Marjorie has been a 4-H leader in Tolland County for over 40 years, teaching family and consumer science project skills to countless youth. She has been a strong supporter of the consumer education project of wardrobe planning and worked on a State 4-H Fashion Revue Committee that developed the Smart Shopper Project. She has served as a volunteer judge, coordinator of fashion revue events and served on the planning committee for the 1983 Northeast Regional 4-H Volunteer Forum when it was hosted by Connecticut. Along with her work in 4-H, she has served as treasurer of the Tolland County Extension Council, served on the Tolland County 4-H Advisory Committee and on the Tolland County Agricultural Board of Directors. An excellent seamstress, at 84, she still invites youth and some former 4-H members to her home to sew.

“Marge took every opportunity to promote life skills with 4-Hers. Among other projects and activities, she developed a life skills quiz bowl that was held at the Tolland County 4-H Fair for many years. She believed that both boys and girls needed to know how to understand the needs of younger children, sew, select their clothes, and to prepare healthy foods. Her work was invaluable to both the Tolland County Extension Program as well as to statewide Extension programs.” Rosemarie Syme, Retired 4-H Extension Educator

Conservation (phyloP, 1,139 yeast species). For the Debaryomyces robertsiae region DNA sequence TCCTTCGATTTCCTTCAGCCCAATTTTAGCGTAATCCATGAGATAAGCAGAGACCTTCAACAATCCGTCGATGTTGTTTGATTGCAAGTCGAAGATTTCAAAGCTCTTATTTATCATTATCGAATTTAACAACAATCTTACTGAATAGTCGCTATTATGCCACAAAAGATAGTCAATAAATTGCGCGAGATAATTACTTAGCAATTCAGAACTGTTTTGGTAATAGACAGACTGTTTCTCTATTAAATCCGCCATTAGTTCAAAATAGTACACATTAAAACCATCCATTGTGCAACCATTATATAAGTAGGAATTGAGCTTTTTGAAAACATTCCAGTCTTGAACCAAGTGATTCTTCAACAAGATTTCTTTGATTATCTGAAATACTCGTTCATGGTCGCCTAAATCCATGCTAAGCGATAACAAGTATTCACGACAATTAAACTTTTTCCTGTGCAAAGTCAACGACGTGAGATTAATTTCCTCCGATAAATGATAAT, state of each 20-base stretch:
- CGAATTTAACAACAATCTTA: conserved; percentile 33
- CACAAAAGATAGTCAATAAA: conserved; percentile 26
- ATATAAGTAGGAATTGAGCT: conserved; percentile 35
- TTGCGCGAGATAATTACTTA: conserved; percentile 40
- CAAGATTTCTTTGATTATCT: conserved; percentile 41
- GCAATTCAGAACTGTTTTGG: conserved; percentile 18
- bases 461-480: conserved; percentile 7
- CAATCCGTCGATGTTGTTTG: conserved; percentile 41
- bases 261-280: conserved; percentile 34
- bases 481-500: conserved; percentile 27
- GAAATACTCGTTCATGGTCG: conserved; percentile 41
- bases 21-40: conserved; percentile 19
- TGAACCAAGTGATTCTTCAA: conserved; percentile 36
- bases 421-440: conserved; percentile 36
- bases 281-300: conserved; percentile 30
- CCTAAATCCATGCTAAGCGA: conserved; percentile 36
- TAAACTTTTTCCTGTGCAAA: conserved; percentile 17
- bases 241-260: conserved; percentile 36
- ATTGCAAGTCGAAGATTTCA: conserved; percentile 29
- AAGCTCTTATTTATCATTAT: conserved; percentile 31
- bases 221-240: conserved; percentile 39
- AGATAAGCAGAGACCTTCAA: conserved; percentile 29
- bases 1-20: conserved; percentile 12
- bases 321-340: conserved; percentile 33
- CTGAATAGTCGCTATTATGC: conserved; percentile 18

When asked about the importance of 4-H and the impact it has on youth, both Lynn and Marjorie agree that it gives youth the chance to learn some important life skills like leadership development, public speaking, and also receive recognition for a job well done.

And for so many years, the Brown’s have played an important role in providing those life skills to youth across Connecticut.   Thank you Lynn and Marjorie for a job well done.

Fairfield County 4-H Horse Show

The Fairfield County 4-H Horse Show was held in May, and a great day was had by all.

driving mini horse at Fairfield horse show

4-H Recognition Night

The Fairfield County 4-H Recognition Night was held on June 4th. Congratulations to all of the 4-H members who received awards.

Fairfield 4-H recognition

Jolly Ranchers 4-H Club

The Jolly Ranchers 4-H Club of Durham celebrated Memorial Day by participating in the town parade again this year. Photos by Len Baginski.

Jolly Ranchers2 Jolly Ranchers 4-H

4-H Microwave Magic

The New London County 4-H program was at Norwich Summer Jam & Learn last week. This cooking project 4-H Microwave Magic. The 4-H program will be there every Wednesday with the youth.

students cooking students cutting vegetables student washing utensils